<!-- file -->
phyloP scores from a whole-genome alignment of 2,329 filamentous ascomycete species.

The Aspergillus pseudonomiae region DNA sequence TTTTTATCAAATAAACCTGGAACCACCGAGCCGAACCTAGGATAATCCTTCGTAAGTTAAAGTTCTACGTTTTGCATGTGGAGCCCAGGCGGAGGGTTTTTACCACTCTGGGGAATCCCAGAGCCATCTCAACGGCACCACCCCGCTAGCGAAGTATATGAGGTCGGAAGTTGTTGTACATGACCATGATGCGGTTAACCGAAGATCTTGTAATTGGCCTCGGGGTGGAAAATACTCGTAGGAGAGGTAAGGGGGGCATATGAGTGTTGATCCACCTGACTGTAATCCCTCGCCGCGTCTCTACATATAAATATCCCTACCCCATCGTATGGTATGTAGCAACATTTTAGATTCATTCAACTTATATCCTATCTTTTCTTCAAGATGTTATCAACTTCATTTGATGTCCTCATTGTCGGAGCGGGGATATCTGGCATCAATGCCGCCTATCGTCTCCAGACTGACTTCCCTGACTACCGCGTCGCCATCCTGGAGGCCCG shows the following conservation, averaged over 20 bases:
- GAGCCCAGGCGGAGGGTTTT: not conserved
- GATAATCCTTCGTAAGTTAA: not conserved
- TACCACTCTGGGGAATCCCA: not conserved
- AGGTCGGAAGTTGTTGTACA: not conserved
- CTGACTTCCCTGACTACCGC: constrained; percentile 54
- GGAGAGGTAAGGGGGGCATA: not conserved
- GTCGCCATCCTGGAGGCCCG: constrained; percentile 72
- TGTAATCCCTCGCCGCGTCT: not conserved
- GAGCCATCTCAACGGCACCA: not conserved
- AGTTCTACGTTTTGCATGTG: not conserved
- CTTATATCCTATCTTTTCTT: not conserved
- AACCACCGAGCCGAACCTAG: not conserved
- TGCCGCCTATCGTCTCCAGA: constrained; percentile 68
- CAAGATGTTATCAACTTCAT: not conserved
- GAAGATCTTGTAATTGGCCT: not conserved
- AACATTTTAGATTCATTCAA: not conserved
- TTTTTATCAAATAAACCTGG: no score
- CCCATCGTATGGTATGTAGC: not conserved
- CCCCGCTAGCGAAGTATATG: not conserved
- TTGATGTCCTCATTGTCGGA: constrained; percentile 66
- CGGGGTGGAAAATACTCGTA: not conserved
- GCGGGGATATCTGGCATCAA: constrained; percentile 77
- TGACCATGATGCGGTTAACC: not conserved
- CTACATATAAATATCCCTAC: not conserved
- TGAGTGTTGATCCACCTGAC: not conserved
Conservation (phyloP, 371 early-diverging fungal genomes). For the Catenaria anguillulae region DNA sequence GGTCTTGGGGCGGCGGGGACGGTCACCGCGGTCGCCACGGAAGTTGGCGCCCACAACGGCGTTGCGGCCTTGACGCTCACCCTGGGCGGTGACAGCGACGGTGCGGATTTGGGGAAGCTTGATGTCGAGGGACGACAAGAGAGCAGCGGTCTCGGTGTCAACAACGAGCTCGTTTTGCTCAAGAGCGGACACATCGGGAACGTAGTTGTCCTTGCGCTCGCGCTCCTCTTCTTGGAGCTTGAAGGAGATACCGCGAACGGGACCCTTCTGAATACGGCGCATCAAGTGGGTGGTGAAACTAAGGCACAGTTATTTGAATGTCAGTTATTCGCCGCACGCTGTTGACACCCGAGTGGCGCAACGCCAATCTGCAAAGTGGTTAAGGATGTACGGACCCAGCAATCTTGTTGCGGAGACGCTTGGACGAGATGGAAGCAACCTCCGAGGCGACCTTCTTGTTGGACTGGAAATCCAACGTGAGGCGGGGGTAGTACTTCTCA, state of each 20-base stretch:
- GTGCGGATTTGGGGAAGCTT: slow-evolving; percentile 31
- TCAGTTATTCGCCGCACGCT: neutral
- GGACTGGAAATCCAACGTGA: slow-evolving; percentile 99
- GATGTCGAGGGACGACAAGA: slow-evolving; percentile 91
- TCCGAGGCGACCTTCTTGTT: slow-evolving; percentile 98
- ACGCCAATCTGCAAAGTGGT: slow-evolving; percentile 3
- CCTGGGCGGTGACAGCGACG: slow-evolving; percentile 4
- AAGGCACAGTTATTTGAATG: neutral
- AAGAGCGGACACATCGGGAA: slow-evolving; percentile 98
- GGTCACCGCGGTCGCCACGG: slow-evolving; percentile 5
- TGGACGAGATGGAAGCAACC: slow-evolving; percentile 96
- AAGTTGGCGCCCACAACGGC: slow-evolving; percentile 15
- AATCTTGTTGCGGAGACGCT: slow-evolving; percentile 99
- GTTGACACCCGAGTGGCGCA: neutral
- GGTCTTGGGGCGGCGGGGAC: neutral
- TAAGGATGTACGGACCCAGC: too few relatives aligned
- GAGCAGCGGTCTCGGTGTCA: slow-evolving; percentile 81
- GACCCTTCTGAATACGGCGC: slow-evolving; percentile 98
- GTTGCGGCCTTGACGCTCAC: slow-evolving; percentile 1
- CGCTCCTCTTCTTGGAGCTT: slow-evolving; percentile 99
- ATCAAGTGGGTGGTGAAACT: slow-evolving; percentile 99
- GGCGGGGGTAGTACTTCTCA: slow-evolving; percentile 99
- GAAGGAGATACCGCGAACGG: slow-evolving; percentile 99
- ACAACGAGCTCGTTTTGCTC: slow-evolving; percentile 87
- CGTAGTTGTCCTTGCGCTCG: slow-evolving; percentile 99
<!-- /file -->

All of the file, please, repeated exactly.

phyloP scores from a whole-genome alignment of 2,329 filamentous ascomycete species.

The Aspergillus pseudonomiae region DNA sequence TTTTTATCAAATAAACCTGGAACCACCGAGCCGAACCTAGGATAATCCTTCGTAAGTTAAAGTTCTACGTTTTGCATGTGGAGCCCAGGCGGAGGGTTTTTACCACTCTGGGGAATCCCAGAGCCATCTCAACGGCACCACCCCGCTAGCGAAGTATATGAGGTCGGAAGTTGTTGTACATGACCATGATGCGGTTAACCGAAGATCTTGTAATTGGCCTCGGGGTGGAAAATACTCGTAGGAGAGGTAAGGGGGGCATATGAGTGTTGATCCACCTGACTGTAATCCCTCGCCGCGTCTCTACATATAAATATCCCTACCCCATCGTATGGTATGTAGCAACATTTTAGATTCATTCAACTTATATCCTATCTTTTCTTCAAGATGTTATCAACTTCATTTGATGTCCTCATTGTCGGAGCGGGGATATCTGGCATCAATGCCGCCTATCGTCTCCAGACTGACTTCCCTGACTACCGCGTCGCCATCCTGGAGGCCCG shows the following conservation, averaged over 20 bases:
- GAGCCCAGGCGGAGGGTTTT: not conserved
- GATAATCCTTCGTAAGTTAA: not conserved
- TACCACTCTGGGGAATCCCA: not conserved
- AGGTCGGAAGTTGTTGTACA: not conserved
- CTGACTTCCCTGACTACCGC: constrained; percentile 54
- GGAGAGGTAAGGGGGGCATA: not conserved
- GTCGCCATCCTGGAGGCCCG: constrained; percentile 72
- TGTAATCCCTCGCCGCGTCT: not conserved
- GAGCCATCTCAACGGCACCA: not conserved
- AGTTCTACGTTTTGCATGTG: not conserved
- CTTATATCCTATCTTTTCTT: not conserved
- AACCACCGAGCCGAACCTAG: not conserved
- TGCCGCCTATCGTCTCCAGA: constrained; percentile 68
- CAAGATGTTATCAACTTCAT: not conserved
- GAAGATCTTGTAATTGGCCT: not conserved
- AACATTTTAGATTCATTCAA: not conserved
- TTTTTATCAAATAAACCTGG: no score
- CCCATCGTATGGTATGTAGC: not conserved
- CCCCGCTAGCGAAGTATATG: not conserved
- TTGATGTCCTCATTGTCGGA: constrained; percentile 66
- CGGGGTGGAAAATACTCGTA: not conserved
- GCGGGGATATCTGGCATCAA: constrained; percentile 77
- TGACCATGATGCGGTTAACC: not conserved
- CTACATATAAATATCCCTAC: not conserved
- TGAGTGTTGATCCACCTGAC: not conserved
Conservation (phyloP, 371 early-diverging fungal genomes). For the Catenaria anguillulae region DNA sequence GGTCTTGGGGCGGCGGGGACGGTCACCGCGGTCGCCACGGAAGTTGGCGCCCACAACGGCGTTGCGGCCTTGACGCTCACCCTGGGCGGTGACAGCGACGGTGCGGATTTGGGGAAGCTTGATGTCGAGGGACGACAAGAGAGCAGCGGTCTCGGTGTCAACAACGAGCTCGTTTTGCTCAAGAGCGGACACATCGGGAACGTAGTTGTCCTTGCGCTCGCGCTCCTCTTCTTGGAGCTTGAAGGAGATACCGCGAACGGGACCCTTCTGAATACGGCGCATCAAGTGGGTGGTGAAACTAAGGCACAGTTATTTGAATGTCAGTTATTCGCCGCACGCTGTTGACACCCGAGTGGCGCAACGCCAATCTGCAAAGTGGTTAAGGATGTACGGACCCAGCAATCTTGTTGCGGAGACGCTTGGACGAGATGGAAGCAACCTCCGAGGCGACCTTCTTGTTGGACTGGAAATCCAACGTGAGGCGGGGGTAGTACTTCTCA, state of each 20-base stretch:
- GTGCGGATTTGGGGAAGCTT: slow-evolving; percentile 31
- TCAGTTATTCGCCGCACGCT: neutral
- GGACTGGAAATCCAACGTGA: slow-evolving; percentile 99
- GATGTCGAGGGACGACAAGA: slow-evolving; percentile 91
- TCCGAGGCGACCTTCTTGTT: slow-evolving; percentile 98
- ACGCCAATCTGCAAAGTGGT: slow-evolving; percentile 3
- CCTGGGCGGTGACAGCGACG: slow-evolving; percentile 4
- AAGGCACAGTTATTTGAATG: neutral
- AAGAGCGGACACATCGGGAA: slow-evolving; percentile 98
- GGTCACCGCGGTCGCCACGG: slow-evolving; percentile 5
- TGGACGAGATGGAAGCAACC: slow-evolving; percentile 96
- AAGTTGGCGCCCACAACGGC: slow-evolving; percentile 15
- AATCTTGTTGCGGAGACGCT: slow-evolving; percentile 99
- GTTGACACCCGAGTGGCGCA: neutral
- GGTCTTGGGGCGGCGGGGAC: neutral
- TAAGGATGTACGGACCCAGC: too few relatives aligned
- GAGCAGCGGTCTCGGTGTCA: slow-evolving; percentile 81
- GACCCTTCTGAATACGGCGC: slow-evolving; percentile 98
- GTTGCGGCCTTGACGCTCAC: slow-evolving; percentile 1
- CGCTCCTCTTCTTGGAGCTT: slow-evolving; percentile 99
- ATCAAGTGGGTGGTGAAACT: slow-evolving; percentile 99
- GGCGGGGGTAGTACTTCTCA: slow-evolving; percentile 99
- GAAGGAGATACCGCGAACGG: slow-evolving; percentile 99
- ACAACGAGCTCGTTTTGCTC: slow-evolving; percentile 87
- CGTAGTTGTCCTTGCGCTCG: slow-evolving; percentile 99